For once, I half-way agree with conservative blogger Scott McKay of The Hayride. Quoting from The Advocate:
“Why is it that illegal immigrants are a racist issue?” McKay said. “The ad was over the top, but the reaction was more over the top.”
McKay was more puzzled as to why Vitter stepped into the issue since he’s been considered in the lead of the race.
“It’s almost like throwing a pass when you’re up three touchdowns in the fourth quarter,” McKay said. “I would be running out the clock if I was Vitter. But that’s not his style.”
Mr. McKay was referring to David Vitter’s recent television advertisement, which accuses his opponent, Charlie Melancon, of protecting illegal immigrants against a cartoonish, carnival-like backdrop of thuggish-looking hispanics sneaking across the border and then being handed oversized checks from the federal government.
Mr. McKay is right: The ad is “over the top,” and considering Mr. Vitter is positioned as the frontrunner, it’s not clear why he felt it necessary to run such an incendiary and hyperbolic ad. Maybe it’s just Vitter’s “style,” as Mr. McKay claims. But it’s wrong-headed to suggest that critics of Mr. Vitter’s ad are simply attempting to make illegal immigration in to a “racist issue;” that’s completely missing the point. Mr. McKay would have been wise to listen to himself: Again, the ad was “over the top.” I think most reasonable Americans would understand why Hispanic and Mexican-Americans have criticized Mr. Vitter for the ad.
For one, it’s just not accurate. As The Washington Post details:
Aside from reproducing a number of racial stereotypes, the ad is also pretty misleading. It highlights mostly symbolic votes that wouldn’t have added any actual changes to federal law — on issues that Melancon, who is basically an immigration hawk, has supported.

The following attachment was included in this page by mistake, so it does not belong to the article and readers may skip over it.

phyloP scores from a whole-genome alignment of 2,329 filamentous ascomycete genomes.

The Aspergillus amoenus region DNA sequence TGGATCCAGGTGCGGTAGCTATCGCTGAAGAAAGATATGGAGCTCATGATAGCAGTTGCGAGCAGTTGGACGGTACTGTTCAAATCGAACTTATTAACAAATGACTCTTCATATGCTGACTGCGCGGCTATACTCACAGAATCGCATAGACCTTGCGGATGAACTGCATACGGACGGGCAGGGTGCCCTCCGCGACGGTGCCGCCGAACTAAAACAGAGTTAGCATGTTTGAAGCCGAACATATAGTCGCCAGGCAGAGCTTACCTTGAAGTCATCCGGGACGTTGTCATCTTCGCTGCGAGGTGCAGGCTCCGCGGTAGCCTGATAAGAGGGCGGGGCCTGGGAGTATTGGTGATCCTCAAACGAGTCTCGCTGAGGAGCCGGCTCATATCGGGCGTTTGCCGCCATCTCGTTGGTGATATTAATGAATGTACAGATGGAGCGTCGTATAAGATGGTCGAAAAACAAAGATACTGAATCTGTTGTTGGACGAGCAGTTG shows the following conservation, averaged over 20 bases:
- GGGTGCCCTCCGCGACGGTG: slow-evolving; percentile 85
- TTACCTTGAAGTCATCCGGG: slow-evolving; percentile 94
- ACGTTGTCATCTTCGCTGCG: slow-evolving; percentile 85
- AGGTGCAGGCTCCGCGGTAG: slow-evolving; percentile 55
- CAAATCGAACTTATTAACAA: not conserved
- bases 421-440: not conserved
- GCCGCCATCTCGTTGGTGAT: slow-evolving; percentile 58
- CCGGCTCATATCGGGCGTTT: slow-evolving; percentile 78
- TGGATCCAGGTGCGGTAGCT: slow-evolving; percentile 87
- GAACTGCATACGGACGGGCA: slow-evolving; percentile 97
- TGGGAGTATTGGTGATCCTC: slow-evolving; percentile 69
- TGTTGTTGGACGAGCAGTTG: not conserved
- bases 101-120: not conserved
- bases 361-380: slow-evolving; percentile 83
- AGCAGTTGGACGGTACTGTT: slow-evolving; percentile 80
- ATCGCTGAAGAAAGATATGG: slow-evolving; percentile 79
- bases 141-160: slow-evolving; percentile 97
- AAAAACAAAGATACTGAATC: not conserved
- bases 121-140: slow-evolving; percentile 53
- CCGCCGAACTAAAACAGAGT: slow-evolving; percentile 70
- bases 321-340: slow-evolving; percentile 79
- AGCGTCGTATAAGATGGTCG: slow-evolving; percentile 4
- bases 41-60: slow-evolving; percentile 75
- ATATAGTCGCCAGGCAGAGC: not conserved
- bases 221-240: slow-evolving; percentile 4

“Melancon voted to make it easier to get taxpayer-funded benefits for illegals…” Based on the citation in the ad, this vote would have “required affordable-housing beneficiaries to show proof of legal residency.” But undocumented immigrants are already ineligible for affordable housing or any other federal benefits, and the amendment was part of a motion to recommit, generally the last attempt by the minority to keep a bill from a final vote, that fell along party lines. Melancon has actually voted to prevent unauthorized immigrants from receiving affordable housing benefits.
“…and actual welfare checks.” This vote was meant to prevent unauthorized immigrants from receiving the Earned Income Tax Credit. The EITC was actually a Republican idea, meant to be an alternative to traditional welfare. This amendment was also part of a motion to recommit, in other words, another Republican attempt to kill the bill in question. You have to be a legal resident in order to claim the EITC.
“Voted against allowing police to arrest illegals.” This claim is actually a bit confusing. The amendment this is referring to would have “clarifie[d] the existing authority of state and local enforcement personnel to apprehend, detain, remove, and transport illegal aliens in the routine course of duty.” Longstanding practice is that local police have the authority to enforce criminal, not civil violations of the law, but this has been in dispute since the Bush administration. Still, it’s hard to characterize this vote as preventing police from arresting unauthorized immigrants, since it’s not like it makes the 287(g) program illegal or something.
In other words, Vitter’s really, really stretching the truth. In fact, as The Times-Picayune reported, Mr. Vitter and Mr. Melancon actually have similar track records on the issue of immigration:
Trying to use the immigration topic against Melancon seems a little counter-intuitive. NumbersUSA, a leading immigration-control group that grades the voting records of members of Congress, rates both Vitter and Melancon as allies on the issue, and, in fact, Melancon scores far better in their rankings than three of Vitter’s Republican colleagues in the Louisiana delegation. NumbersUSA gave Reps. Charles Boustany of Lafayette a “C+,” Bill Cassidy of Baton Rouge a “C,” and Anh “Joseph” Cao of New Orleans a “D+.”